This year is on track to be the second-hottest on record, surprising climate scientists who thought natural weather patterns could break a multiyear trend of record-breaking temperature increases.

Global temperatures this year have been 1.64 degrees Fahrenheit above the 20th-century average of 56.3 F, according to NOAA. That's second only to last year, by a difference of about 0.29 F. Last year is the warmest on record.

Each of the last three years have broken global high temperatures records. But temperatures since January have caught some researchers off guard, because they expected that the tapering off of an El Niño period, which typically raises temperatures, would hold down global heat levels. Instead, this year is on pace to top every record except the one set in 2016, researchers found. At this point in the year, 2015 was the third-hottest on record. It ended up breaking every heat record — until being topped by 2016.

There is a greater than 57 percent chance that 2017 will turn out to be the second-hottest year on record, according to Gavin Schmidt, director of NASA's Goddard Institute for Space Studies. There are greater odds that 2017 will be one of the top three hottest years ever recorded.

Global carbon emissions have slowed recently, but they continue to build in the atmosphere at a record pace, because the gas can be present for centuries. That drives warming. Researchers released the latest measurement of atmospheric CO2 yesterday; it reached 406.56 parts per million in June at the Mauna Loa Observatory in Hawaii.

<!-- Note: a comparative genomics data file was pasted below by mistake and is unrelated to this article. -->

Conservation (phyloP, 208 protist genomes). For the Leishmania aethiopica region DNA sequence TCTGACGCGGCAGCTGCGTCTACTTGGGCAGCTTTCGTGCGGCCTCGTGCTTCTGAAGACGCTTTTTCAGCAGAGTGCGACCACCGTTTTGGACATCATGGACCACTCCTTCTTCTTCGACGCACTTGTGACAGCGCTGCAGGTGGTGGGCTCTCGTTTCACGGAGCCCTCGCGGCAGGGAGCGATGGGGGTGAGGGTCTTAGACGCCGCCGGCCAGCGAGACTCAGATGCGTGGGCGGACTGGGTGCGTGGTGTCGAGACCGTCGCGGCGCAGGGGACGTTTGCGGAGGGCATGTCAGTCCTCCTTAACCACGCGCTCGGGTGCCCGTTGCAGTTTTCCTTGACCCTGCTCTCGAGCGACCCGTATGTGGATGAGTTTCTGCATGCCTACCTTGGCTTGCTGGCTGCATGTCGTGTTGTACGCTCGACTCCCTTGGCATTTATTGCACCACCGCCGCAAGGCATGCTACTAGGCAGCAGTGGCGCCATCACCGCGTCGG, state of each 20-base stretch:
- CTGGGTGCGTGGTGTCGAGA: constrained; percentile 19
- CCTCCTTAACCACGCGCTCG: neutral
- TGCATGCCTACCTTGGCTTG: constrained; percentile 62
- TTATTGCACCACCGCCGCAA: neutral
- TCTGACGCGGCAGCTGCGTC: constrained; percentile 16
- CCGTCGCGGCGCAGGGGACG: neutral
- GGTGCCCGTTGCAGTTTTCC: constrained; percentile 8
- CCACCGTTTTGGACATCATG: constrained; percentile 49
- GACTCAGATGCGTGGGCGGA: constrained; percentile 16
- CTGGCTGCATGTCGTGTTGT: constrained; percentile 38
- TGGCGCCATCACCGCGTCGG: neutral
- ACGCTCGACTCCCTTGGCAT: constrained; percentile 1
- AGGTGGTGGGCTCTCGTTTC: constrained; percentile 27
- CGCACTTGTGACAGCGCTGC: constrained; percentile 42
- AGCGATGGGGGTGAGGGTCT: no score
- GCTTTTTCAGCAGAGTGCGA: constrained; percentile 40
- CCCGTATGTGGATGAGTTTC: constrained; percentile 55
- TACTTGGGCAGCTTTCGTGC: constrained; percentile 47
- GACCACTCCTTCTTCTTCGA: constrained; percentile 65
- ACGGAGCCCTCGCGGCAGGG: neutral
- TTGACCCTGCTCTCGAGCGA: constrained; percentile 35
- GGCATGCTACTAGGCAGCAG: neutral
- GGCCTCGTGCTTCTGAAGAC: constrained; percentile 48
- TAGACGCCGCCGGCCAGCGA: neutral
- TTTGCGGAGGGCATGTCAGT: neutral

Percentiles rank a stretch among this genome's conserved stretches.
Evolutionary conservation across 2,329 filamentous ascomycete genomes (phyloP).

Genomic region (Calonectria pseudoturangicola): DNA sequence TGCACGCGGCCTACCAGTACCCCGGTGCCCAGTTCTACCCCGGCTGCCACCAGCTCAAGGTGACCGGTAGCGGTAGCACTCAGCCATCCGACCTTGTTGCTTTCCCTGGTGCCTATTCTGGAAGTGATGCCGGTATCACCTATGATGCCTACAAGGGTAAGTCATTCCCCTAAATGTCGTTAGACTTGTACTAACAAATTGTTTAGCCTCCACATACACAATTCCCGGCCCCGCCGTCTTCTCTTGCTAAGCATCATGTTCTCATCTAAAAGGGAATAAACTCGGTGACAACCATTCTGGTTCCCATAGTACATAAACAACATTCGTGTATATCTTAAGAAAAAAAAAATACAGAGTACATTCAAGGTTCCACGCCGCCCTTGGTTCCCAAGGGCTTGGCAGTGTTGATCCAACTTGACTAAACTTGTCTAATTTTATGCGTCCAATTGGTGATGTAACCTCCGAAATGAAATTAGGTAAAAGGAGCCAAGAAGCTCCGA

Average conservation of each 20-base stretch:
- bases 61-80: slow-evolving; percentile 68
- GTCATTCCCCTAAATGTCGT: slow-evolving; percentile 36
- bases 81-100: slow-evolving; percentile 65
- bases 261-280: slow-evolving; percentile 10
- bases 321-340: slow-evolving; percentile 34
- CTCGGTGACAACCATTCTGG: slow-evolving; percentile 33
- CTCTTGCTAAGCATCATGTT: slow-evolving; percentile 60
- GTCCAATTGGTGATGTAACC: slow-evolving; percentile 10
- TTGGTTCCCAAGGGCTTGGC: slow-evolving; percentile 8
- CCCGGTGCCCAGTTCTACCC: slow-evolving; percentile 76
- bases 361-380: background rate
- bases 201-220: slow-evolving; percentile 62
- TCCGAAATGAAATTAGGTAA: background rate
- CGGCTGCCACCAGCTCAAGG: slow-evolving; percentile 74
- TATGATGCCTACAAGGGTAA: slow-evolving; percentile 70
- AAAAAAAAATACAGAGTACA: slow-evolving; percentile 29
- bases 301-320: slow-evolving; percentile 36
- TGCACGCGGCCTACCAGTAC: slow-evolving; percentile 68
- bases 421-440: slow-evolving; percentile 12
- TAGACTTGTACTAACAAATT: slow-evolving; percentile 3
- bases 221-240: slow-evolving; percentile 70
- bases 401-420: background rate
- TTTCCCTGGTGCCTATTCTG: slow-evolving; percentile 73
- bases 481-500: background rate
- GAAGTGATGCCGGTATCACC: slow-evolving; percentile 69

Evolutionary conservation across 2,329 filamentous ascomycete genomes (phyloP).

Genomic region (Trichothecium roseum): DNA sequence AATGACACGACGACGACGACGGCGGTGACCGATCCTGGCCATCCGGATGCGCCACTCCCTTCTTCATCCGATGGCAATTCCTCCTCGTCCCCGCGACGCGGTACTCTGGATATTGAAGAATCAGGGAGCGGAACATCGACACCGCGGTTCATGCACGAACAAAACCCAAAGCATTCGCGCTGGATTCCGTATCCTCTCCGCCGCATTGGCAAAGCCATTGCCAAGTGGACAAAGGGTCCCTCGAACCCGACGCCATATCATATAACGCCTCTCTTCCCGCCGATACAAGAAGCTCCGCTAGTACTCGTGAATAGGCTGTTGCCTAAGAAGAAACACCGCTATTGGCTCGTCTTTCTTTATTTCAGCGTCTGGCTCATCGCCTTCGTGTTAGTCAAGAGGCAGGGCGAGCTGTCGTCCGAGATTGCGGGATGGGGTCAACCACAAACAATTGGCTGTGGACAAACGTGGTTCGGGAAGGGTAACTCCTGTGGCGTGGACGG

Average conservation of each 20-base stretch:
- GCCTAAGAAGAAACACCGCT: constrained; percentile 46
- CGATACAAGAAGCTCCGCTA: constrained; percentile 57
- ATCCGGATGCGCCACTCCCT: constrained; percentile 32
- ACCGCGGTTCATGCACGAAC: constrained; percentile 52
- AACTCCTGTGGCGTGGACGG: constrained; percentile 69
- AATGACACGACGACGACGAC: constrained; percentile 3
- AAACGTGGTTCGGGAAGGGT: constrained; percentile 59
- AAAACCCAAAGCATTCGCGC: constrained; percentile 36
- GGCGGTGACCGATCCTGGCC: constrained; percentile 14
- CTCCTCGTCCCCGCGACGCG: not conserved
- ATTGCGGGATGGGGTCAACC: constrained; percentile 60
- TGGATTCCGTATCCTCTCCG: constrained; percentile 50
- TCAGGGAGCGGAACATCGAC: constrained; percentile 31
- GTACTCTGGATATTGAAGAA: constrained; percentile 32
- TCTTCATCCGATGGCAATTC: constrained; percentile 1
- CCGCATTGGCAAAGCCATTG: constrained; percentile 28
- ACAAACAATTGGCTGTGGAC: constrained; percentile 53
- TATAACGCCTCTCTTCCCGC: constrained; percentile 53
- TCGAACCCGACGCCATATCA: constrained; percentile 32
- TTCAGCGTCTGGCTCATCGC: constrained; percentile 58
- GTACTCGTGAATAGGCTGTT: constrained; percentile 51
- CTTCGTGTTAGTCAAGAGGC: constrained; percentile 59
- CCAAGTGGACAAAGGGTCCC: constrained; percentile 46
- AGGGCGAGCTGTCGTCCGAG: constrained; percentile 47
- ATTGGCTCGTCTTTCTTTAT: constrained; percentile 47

High temperatures, like those occurring now, are linked to rising CO2 levels, said Pieter Tans, lead scientist at NOAA's Global Greenhouse Gas Reference Network. However, he cautioned against attributing a single year's temperatures to CO2 growth.

"The annual increase is still above 2 ppm per year. I think that is directly linked to the fact that CO2 emissions from fossil fuel burning and cement production are also at a record high. That is directly linked," he said. "Now, the temperature increase is also directly linked to high CO2, but maybe not on a year-to-year basis."

The observatory in Hawaii has recorded five consecutive years of CO2 increases of at least 2 ppm, an unprecedented rate of growth, according to NOAA. Since 1960, CO2 has increased more than 30 percent, or 100 ppm. About 150 years ago, before the age of industrialization, atmospheric CO2 was 280 ppm. It had been at that level for about 10,000 years.

Sea ice in both the Arctic and Antarctic are also near record lows. Sea ice cover in Antarctica is now 6.3 percent below average from 1981 to 2010. That's the second-lowest ever observed for this time of year over 40 years of record-keeping. In the Arctic, sea ice cover is 7.5 percent below average, the sixth-smallest ever recorded.

Heat spiked in spots across the globe. Africa saw its hottest June ever recorded. Europe and South America were much warmer than average. The American Southwest saw a heat wave break multiple temperature records, as well. Eastern Russia was an anomaly, with cooler-than-average conditions, even as the rest of the country was much warmer than average.

Reprinted from Climatewire with permission from E&E News. E&E provides daily coverage of essential energy and environmental news at